“The way that Test series went was really pleasing,” Key told Sky Sports. “I never thought it would go like that. I loved the fact that it seemed to capture the imagination of the public. That was not part of the plan but [Ben] Stokes and McCullum have somehow managed to do that. They’ve got the best out of so many of these guys, which is what the bet was, really.
“But I’m not mad on ‘Bazball’,” he added, echoing McCullum’s sentiments from last week. “It’s not our term, and it devalues a little bit what I think those guys have done. It doesn’t mean you can only play in the Test team if you’re going to be someone who’s going to play a shot a ball. That’s not what it’s about. They’ve soaked up pressure as well.”
A truer reflection of McCullum’s and Stokes’ influence, Key said, came in the little details of their man-management during the New Zealand and India Tests.
“I was here when we beat New Zealand at Lord’s, and I popped into the dressing room,” Key said. “Joe Root had played that magnificent knock and got us home, but Ben and Brendon made a real point with Alex Lees, who got 20 and at that stage hadn’t secured his place – ‘the way you played there, that set the tone. That’s what we want from you.’ It was the same with Jonny Bairstow, who had played a couple of big shots. And then you see how that has a knock-on effect later on.”
Key added that McCullum has also developed a means of reinforcing his message outside of the dressing room. “Brendon will make sure he gets a lift to the ground with one of the players, so he can work with them then and start talking them then, to try and get these players to free up and play their own version of Bazball, if you like. That’s what it’s been about.
“You could have someone who was going to be a hard taskmaster, who’s going to be really tough on the players, or someone who was going to try and free them up and get them to be able to express themselves better, to play and reach their full potential,” he added. “That was the bet I had, and that’s what Brendon’s done.”
“If you think back to Trent Bridge, the only option was to go for it,” Key said, reflecting on a run-chase that was lit up by Bairstow’s 77-ball hundred. “Can you imagine, that packed ground, everyone coming to see you … the only thing you couldn’t have done there was try and block out for a draw.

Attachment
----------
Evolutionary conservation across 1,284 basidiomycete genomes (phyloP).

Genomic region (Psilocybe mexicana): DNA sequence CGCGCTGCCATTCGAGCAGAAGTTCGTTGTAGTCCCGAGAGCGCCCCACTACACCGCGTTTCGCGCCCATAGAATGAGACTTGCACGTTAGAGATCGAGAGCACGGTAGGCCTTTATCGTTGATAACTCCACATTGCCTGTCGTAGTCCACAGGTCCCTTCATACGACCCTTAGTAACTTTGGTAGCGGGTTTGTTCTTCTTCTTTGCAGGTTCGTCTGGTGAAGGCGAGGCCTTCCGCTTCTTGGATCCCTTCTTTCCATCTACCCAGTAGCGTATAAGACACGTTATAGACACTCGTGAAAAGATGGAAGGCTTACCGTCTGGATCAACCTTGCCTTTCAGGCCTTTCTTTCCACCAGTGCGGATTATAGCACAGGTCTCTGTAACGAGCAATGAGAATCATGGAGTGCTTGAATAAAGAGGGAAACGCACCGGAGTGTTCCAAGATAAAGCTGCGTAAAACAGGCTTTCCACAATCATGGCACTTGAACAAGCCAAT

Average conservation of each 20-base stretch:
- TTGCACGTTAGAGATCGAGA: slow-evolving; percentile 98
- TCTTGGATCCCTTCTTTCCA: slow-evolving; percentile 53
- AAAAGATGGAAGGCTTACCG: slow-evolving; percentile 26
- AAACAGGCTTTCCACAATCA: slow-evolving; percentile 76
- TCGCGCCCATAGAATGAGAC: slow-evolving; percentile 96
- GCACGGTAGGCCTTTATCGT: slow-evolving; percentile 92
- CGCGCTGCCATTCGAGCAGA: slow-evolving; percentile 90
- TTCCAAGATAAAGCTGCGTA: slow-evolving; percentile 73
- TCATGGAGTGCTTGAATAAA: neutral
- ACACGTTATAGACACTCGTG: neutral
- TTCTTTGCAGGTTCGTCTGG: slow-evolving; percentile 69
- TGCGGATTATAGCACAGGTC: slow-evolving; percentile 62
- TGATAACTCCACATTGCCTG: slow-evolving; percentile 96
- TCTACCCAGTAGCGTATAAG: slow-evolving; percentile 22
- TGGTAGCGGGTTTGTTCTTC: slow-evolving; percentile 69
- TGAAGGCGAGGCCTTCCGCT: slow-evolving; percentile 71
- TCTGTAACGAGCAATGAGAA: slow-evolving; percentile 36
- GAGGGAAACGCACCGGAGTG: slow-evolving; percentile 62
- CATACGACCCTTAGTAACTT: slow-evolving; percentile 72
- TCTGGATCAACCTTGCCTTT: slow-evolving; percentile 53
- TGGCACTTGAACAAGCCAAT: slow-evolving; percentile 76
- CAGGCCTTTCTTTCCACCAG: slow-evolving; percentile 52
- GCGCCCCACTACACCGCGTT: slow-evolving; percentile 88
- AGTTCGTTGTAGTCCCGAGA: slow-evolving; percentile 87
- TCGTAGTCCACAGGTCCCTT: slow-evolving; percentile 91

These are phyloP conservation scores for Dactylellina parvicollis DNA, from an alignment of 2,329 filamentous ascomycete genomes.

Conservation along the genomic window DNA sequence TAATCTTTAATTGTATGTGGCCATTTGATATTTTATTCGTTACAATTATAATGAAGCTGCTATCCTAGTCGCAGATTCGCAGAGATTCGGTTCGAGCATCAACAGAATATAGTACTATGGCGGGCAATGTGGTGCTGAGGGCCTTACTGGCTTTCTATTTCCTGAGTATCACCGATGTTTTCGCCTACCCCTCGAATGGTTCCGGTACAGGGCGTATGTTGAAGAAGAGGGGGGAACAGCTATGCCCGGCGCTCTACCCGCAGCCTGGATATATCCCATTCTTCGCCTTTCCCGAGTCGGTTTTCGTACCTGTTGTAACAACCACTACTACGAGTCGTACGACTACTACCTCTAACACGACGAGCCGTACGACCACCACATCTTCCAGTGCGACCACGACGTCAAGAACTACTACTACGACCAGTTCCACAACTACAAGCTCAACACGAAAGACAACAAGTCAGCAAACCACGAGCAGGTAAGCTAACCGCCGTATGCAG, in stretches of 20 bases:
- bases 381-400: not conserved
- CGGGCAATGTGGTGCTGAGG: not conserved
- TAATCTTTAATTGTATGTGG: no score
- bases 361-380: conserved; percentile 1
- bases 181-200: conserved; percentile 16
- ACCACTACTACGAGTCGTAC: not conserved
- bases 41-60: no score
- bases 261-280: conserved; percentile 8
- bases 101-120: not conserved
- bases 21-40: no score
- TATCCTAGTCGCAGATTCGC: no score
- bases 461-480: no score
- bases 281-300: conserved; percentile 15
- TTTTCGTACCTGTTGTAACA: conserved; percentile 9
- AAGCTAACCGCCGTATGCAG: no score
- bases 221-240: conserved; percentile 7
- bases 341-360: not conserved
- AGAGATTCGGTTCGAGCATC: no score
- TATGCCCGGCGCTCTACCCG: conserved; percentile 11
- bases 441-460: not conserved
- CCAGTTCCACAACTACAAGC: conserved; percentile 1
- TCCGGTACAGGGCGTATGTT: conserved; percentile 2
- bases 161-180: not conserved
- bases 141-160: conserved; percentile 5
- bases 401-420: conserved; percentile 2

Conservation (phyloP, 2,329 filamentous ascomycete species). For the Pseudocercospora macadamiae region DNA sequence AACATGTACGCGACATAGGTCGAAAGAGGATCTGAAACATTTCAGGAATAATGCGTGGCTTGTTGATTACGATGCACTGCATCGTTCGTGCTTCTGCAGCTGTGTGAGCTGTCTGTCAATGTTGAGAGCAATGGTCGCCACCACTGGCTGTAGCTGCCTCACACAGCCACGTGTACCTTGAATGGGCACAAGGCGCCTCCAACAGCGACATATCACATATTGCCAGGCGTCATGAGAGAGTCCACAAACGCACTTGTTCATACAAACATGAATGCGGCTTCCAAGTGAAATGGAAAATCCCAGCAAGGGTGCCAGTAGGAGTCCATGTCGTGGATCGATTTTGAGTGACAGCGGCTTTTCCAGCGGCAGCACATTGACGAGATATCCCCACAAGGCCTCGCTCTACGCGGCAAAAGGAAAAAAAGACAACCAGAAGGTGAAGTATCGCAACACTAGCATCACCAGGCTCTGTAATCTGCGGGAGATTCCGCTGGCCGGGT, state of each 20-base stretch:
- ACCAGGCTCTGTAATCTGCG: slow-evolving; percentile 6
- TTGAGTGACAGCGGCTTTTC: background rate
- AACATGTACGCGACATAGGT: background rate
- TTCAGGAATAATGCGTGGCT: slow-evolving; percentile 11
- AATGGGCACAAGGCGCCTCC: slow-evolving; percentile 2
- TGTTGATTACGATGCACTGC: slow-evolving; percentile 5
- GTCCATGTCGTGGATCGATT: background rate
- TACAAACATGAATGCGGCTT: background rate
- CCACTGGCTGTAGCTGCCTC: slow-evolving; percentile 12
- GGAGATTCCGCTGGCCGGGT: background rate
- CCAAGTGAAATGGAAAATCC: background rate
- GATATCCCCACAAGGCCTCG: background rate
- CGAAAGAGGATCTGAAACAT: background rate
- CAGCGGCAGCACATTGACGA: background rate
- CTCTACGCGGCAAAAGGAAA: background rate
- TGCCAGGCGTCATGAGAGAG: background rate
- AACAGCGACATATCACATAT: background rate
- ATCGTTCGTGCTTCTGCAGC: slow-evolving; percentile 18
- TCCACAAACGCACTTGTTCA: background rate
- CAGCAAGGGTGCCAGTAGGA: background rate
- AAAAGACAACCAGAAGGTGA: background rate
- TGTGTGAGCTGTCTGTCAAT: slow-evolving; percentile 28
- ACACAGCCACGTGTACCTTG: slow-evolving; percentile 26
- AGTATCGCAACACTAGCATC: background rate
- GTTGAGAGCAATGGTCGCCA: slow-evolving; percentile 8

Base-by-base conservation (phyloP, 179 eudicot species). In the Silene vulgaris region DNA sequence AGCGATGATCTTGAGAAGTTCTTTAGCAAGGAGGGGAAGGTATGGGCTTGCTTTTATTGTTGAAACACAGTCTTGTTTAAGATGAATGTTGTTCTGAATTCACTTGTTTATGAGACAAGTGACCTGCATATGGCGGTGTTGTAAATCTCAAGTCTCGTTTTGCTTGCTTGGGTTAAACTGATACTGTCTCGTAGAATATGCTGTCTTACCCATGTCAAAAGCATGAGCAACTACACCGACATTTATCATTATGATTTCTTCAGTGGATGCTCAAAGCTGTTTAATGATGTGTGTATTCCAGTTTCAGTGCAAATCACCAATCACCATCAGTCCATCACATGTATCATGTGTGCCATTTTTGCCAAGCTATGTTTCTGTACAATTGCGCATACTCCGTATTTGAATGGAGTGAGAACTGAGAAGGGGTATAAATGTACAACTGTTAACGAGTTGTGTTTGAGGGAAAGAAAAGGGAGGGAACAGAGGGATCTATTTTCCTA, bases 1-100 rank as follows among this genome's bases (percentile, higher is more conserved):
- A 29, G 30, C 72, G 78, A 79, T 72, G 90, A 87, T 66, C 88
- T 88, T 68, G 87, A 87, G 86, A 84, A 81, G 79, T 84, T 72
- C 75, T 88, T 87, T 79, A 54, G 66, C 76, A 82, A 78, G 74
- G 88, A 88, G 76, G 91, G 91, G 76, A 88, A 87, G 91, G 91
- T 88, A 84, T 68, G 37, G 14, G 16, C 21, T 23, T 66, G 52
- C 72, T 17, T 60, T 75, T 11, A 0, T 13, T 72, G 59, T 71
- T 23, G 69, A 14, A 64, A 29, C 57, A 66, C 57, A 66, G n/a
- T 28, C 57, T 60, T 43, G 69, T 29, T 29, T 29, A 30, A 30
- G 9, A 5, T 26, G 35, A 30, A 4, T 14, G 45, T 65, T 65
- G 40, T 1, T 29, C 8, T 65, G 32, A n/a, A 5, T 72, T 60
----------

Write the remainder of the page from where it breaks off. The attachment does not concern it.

“It sounds simple to say that now, but that’s what you want to see, it’s just a better game. There’s something in it for everyone. In England, our culture is a bit like, ‘be careful of that, you can’t do this.’ But what [the team] focus on is what you can do.
“[People said], ‘you can’t do that against India’, or ‘you can’t do that against Australia’, or if the ball’s spinning … All right. That might be the case. But let’s just live for now, and try and play as well as we can, and deal with what’s in front of us.”
The first months of England’s new era haven’t been entirely plain sailing, given the white-ball team’s struggles to play with their usual freedom in the series against India. But Key dismissed the idea that the Test focus had cramped the style of the limited-overs team, particularly with the T20 World Cup looming in Australia in October, adding that the players most affected by the demands across formats – the 90mph-plus quicks such as Jofra Archer and Mark Wood – are currently unavailable anyway.
“It’s actually not so complicated, because we’ve got so many injuries to bowlers,” Key said, about balancing priorities across formats. “That problem will come when Jofra Archer’s fit, when Mark Wood’s fit. When you got those really quick guys, sometimes logistically, you can’t actually do it.”
Andrew Miller is UK editor of ESPNcricinfo. @miller_cricket